Clarity in a toxic debate: The Information Sharing (Scotland) Bill and SASW contibution
SASW was today, Sept 27, quoted in some quarters as calling the Named Person scheme “toxic” and were, apparently, planning to urge it to be repealed.
As a professional association for social workers, we have had some social workers in the recent past label the scheme exactly in these terms. Representing our members, SASW rightly expressed its concerns at the time about the previous manifestation of the information sharing proposals, in relation to the Named Person debate and the role of social work within the concept.
Since then, Government was forced to rethink the scheme’s information sharing proposals, especially after the UK Supreme Court found they breached rights to privacy and a family life under the European Convention on Human Rights. Our suggestion at the time was that Government met with the people who had expressed concerns to hear what they had to say, and we were pleased that Government indeed engaged in such debate on a wide scale with stakeholders, SASW was included in this.
It is evident now that the Bill will proceed, and SASW has taken a position to work closely with the Scottish Government to clear up the specific elements of the scheme, particularly the illustrative draft Code of Practice.
The Scottish Parliament’s Education and Skills Committee put out a call to give written evidence on the Children and Young People (Information Sharing (Scotland) Bill, which SASW responded to. We were not, as we note is erroneously reported, asked to provide oral evidence on Sept 27 regarding the submission.
“We do not believe this Code in its current manifestation is clear, and we fear it may leave our members confused and even worried about the action they should take,” says SASW Country Manager, Trisha Hall.
“We wish to stress that social workers generally seek to work with consent in all but the most limited circumstances, and do so because it is simply much more likely to be effective, as well as because of a respect for human rights.”
SASW believes the “duty to consider” sharing information with the test of “wellbeing” is far more complex than “at significant harm”.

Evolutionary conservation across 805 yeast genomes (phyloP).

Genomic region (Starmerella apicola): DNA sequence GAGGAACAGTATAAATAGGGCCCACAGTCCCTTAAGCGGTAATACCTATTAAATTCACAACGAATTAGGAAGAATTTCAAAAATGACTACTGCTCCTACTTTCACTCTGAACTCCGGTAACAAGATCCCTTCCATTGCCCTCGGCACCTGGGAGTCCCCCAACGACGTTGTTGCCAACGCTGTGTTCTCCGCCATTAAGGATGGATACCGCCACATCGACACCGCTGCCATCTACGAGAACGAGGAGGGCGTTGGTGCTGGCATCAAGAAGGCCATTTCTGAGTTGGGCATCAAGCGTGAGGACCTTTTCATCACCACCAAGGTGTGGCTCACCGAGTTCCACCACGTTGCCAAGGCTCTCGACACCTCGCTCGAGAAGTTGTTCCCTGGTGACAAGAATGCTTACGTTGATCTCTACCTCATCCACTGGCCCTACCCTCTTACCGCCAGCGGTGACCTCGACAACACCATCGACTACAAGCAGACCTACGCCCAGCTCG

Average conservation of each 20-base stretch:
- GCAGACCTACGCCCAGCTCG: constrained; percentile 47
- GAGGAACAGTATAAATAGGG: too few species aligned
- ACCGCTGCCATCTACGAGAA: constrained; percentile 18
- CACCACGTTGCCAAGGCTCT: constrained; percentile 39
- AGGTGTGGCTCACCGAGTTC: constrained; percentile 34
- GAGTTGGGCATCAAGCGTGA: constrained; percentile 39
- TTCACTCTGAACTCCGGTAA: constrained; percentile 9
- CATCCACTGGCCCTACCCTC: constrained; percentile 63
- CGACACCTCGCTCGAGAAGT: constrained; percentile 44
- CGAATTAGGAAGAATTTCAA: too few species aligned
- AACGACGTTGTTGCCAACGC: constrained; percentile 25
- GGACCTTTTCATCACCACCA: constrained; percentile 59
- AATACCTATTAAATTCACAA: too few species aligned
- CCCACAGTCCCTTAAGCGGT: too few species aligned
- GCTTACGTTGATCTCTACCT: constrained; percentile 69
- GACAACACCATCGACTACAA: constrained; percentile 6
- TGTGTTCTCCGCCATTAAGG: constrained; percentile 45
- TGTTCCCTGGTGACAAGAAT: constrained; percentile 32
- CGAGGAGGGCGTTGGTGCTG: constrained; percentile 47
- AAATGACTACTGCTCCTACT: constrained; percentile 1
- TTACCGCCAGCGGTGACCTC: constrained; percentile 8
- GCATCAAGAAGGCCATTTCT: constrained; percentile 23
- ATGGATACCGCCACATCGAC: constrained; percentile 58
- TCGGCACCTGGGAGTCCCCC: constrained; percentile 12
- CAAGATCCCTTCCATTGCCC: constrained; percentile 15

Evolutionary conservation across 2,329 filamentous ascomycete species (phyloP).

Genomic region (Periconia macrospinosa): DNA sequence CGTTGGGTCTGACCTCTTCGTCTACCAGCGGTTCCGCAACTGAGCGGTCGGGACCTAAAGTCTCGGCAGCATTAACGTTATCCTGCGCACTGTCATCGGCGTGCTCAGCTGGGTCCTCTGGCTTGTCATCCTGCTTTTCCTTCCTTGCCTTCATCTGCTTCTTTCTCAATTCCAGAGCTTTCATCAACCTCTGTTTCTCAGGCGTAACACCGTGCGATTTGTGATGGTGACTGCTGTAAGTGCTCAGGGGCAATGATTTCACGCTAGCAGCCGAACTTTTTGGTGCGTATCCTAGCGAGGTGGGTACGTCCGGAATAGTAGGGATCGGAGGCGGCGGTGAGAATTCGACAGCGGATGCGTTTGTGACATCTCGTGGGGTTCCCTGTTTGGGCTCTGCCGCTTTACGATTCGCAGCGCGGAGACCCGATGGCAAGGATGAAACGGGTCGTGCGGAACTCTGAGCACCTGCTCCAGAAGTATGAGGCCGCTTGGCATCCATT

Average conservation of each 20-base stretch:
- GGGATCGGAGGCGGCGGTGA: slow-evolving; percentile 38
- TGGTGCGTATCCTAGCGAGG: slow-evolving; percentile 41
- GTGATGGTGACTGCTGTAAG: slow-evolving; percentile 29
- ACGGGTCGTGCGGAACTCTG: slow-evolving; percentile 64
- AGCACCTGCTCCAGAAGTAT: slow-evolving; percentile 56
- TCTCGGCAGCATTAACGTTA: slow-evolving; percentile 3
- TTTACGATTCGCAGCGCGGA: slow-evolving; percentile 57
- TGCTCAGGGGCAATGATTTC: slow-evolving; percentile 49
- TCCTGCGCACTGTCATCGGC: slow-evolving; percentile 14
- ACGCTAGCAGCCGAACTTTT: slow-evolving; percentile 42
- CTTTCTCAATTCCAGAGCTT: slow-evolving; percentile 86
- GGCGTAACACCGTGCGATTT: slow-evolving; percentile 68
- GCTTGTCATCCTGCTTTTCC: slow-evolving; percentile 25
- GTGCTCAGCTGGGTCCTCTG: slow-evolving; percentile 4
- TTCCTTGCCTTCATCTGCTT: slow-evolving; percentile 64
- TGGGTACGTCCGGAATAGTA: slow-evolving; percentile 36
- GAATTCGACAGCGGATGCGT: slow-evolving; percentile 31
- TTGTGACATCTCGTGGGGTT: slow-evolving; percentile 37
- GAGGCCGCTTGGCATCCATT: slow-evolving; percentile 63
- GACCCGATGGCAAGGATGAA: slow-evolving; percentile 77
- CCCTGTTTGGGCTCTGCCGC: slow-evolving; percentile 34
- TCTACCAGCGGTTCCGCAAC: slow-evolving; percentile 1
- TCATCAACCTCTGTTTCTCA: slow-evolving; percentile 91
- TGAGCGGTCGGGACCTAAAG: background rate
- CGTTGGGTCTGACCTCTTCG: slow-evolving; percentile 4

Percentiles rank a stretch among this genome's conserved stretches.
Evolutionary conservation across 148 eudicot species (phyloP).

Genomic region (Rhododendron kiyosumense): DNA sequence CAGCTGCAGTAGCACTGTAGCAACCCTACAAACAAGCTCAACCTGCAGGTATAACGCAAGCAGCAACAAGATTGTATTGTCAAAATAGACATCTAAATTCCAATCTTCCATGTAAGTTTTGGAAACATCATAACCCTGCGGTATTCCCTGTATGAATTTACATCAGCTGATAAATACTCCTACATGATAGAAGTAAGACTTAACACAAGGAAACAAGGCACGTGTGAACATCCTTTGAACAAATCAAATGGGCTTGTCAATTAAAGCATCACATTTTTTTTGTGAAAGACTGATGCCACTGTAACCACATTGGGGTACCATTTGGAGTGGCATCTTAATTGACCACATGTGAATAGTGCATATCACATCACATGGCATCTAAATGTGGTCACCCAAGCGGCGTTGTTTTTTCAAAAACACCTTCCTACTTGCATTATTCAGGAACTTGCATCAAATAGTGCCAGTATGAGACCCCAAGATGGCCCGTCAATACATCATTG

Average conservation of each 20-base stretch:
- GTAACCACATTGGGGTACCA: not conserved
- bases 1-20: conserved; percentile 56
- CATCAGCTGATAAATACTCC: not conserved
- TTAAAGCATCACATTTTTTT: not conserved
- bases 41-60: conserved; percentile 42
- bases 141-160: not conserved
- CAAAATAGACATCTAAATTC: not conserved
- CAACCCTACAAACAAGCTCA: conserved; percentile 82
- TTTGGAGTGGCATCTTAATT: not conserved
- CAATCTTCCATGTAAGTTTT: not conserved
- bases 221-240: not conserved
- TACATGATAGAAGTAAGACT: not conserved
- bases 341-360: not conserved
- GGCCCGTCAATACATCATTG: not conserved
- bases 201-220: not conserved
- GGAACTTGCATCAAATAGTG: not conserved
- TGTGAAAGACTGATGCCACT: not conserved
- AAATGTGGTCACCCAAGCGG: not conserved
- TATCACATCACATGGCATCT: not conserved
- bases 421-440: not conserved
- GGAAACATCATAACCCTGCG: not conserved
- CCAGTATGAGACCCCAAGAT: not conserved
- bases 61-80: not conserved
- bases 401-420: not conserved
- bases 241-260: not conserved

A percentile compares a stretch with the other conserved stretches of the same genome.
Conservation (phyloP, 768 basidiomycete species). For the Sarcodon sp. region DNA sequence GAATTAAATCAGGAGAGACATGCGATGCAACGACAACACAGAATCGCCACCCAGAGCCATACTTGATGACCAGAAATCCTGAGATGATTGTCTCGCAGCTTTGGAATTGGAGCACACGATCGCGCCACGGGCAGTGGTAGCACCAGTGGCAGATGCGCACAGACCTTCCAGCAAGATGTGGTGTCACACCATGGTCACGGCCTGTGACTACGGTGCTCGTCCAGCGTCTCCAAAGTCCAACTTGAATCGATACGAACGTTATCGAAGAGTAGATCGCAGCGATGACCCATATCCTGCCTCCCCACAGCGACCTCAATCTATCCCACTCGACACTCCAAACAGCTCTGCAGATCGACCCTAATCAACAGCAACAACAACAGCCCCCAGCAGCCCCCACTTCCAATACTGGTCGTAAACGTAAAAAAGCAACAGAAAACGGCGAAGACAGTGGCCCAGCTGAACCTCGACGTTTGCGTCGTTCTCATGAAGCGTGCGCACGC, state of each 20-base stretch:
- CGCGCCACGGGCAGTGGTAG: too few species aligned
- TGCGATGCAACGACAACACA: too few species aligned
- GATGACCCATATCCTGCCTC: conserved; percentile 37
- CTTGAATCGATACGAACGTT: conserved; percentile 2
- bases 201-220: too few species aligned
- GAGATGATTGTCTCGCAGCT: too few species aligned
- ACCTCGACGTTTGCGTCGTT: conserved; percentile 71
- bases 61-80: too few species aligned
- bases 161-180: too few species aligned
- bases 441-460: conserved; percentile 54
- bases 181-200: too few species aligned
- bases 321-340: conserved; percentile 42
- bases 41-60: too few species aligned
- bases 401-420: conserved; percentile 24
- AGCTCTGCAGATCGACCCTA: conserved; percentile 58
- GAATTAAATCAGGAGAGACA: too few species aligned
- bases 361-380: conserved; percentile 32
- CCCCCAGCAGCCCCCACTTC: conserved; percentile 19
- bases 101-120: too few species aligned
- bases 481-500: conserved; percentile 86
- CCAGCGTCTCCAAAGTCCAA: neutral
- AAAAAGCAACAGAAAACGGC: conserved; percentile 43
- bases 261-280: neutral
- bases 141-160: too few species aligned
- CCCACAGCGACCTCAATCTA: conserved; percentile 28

Thus, SASW are concerned that the guidance (“using your own discretion”) feels heavier than before, the “voluntary nature” of cooperation is not addressed and the description of “lack of buy in” to services offered to parents/ carers appears very subjective.
The evidence provided recently by SASW to the Education and Skills Committee on the Children and Young People (Information Sharing (Scotland) Bill states:
“Where there are significant child protection concerns we have clear legislation, policy and procedures. The complexity arises when we consider “necessary” intervention as opposed to “desirable”, as who decides and how?
“The relevant test for seeking consent is not whether the individual has real choice over the matter but whether seeking consent would result in “increased risk of suffering significant harm”. Even if a child is considered at risk of significant harm, consent should be sought unless the process of doing so would result in additional harm.”
Thus, SASW believes the legal push should be proportionate, and not an added burden on social workers who are reacting in an investigative manner on information shared with or to the Named Person.
We absolutely support the principles of the GIRFEC approach, which include the need to share information in a lawful manner.
SASW recently met with members of the Scottish Government’s GIRFEC team in a most constructive meeting where we explored our reservations, but more importantly also committed to working with Government to ensure that we play our part on behalf of our profession and our membership in enabling and facilitating a positive way forward.